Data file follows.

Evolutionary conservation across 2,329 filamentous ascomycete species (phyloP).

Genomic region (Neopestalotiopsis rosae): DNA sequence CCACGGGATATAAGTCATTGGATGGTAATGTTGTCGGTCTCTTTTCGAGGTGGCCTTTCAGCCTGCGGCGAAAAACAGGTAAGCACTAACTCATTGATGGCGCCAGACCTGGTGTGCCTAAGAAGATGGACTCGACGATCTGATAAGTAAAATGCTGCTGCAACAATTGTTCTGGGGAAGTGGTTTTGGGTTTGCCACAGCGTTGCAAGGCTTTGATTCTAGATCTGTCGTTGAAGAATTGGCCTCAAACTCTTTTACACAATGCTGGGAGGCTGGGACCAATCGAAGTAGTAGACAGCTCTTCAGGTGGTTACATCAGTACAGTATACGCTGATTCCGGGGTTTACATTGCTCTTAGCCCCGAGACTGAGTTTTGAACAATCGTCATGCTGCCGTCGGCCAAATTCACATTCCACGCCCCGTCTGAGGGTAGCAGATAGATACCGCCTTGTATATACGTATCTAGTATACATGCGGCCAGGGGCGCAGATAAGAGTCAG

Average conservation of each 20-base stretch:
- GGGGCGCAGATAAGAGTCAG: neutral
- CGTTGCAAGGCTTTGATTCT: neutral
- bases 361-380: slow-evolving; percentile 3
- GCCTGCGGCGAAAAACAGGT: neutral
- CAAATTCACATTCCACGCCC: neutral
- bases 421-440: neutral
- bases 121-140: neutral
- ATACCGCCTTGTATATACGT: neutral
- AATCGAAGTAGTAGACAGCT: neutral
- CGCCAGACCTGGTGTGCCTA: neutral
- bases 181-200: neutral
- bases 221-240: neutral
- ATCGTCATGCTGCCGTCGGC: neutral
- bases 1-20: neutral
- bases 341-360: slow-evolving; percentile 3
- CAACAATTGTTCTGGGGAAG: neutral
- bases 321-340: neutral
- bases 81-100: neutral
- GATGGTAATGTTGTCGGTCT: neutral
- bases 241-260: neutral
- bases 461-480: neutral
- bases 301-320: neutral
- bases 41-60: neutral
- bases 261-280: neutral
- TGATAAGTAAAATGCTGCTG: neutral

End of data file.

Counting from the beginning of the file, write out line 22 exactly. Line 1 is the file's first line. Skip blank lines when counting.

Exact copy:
- GATGGTAATGTTGTCGGTCT: neutral